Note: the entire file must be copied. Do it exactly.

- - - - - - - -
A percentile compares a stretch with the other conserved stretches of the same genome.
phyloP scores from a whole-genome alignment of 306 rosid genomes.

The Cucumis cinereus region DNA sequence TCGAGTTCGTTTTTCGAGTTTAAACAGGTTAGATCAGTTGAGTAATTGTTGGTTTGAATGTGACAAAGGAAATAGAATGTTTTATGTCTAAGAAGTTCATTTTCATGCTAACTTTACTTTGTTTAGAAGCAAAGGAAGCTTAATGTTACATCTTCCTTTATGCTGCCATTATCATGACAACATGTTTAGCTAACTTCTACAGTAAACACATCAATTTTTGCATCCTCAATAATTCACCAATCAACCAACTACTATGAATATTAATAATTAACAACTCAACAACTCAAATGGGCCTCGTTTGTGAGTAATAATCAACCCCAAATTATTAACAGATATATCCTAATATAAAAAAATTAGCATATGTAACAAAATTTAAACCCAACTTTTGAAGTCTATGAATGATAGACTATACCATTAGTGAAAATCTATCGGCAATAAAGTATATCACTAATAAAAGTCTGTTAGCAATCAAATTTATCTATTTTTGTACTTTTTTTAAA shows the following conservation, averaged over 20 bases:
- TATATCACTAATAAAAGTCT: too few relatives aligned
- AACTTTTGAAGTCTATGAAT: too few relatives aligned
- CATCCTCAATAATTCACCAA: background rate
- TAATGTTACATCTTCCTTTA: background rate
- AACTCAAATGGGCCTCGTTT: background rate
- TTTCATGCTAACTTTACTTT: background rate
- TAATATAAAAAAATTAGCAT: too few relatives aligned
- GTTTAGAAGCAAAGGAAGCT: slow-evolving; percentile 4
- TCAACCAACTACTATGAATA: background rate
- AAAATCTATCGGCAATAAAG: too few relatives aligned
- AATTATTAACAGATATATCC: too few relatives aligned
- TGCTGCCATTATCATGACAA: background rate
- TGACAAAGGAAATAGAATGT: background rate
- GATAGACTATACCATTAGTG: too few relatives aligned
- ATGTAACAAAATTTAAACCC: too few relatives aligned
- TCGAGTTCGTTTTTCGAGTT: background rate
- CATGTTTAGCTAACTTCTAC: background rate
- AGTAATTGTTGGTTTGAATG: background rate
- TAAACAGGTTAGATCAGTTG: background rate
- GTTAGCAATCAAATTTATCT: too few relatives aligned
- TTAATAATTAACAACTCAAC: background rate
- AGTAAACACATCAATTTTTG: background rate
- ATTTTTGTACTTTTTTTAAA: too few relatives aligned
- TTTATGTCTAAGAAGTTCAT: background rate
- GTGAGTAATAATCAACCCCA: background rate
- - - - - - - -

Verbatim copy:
A percentile compares a stretch with the other conserved stretches of the same genome.
phyloP scores from a whole-genome alignment of 306 rosid genomes.

The Cucumis cinereus region DNA sequence TCGAGTTCGTTTTTCGAGTTTAAACAGGTTAGATCAGTTGAGTAATTGTTGGTTTGAATGTGACAAAGGAAATAGAATGTTTTATGTCTAAGAAGTTCATTTTCATGCTAACTTTACTTTGTTTAGAAGCAAAGGAAGCTTAATGTTACATCTTCCTTTATGCTGCCATTATCATGACAACATGTTTAGCTAACTTCTACAGTAAACACATCAATTTTTGCATCCTCAATAATTCACCAATCAACCAACTACTATGAATATTAATAATTAACAACTCAACAACTCAAATGGGCCTCGTTTGTGAGTAATAATCAACCCCAAATTATTAACAGATATATCCTAATATAAAAAAATTAGCATATGTAACAAAATTTAAACCCAACTTTTGAAGTCTATGAATGATAGACTATACCATTAGTGAAAATCTATCGGCAATAAAGTATATCACTAATAAAAGTCTGTTAGCAATCAAATTTATCTATTTTTGTACTTTTTTTAAA shows the following conservation, averaged over 20 bases:
- TATATCACTAATAAAAGTCT: too few relatives aligned
- AACTTTTGAAGTCTATGAAT: too few relatives aligned
- CATCCTCAATAATTCACCAA: background rate
- TAATGTTACATCTTCCTTTA: background rate
- AACTCAAATGGGCCTCGTTT: background rate
- TTTCATGCTAACTTTACTTT: background rate
- TAATATAAAAAAATTAGCAT: too few relatives aligned
- GTTTAGAAGCAAAGGAAGCT: slow-evolving; percentile 4
- TCAACCAACTACTATGAATA: background rate
- AAAATCTATCGGCAATAAAG: too few relatives aligned
- AATTATTAACAGATATATCC: too few relatives aligned
- TGCTGCCATTATCATGACAA: background rate
- TGACAAAGGAAATAGAATGT: background rate
- GATAGACTATACCATTAGTG: too few relatives aligned
- ATGTAACAAAATTTAAACCC: too few relatives aligned
- TCGAGTTCGTTTTTCGAGTT: background rate
- CATGTTTAGCTAACTTCTAC: background rate
- AGTAATTGTTGGTTTGAATG: background rate
- TAAACAGGTTAGATCAGTTG: background rate
- GTTAGCAATCAAATTTATCT: too few relatives aligned
- TTAATAATTAACAACTCAAC: background rate
- AGTAAACACATCAATTTTTG: background rate
- ATTTTTGTACTTTTTTTAAA: too few relatives aligned
- TTTATGTCTAAGAAGTTCAT: background rate
- GTGAGTAATAATCAACCCCA: background rate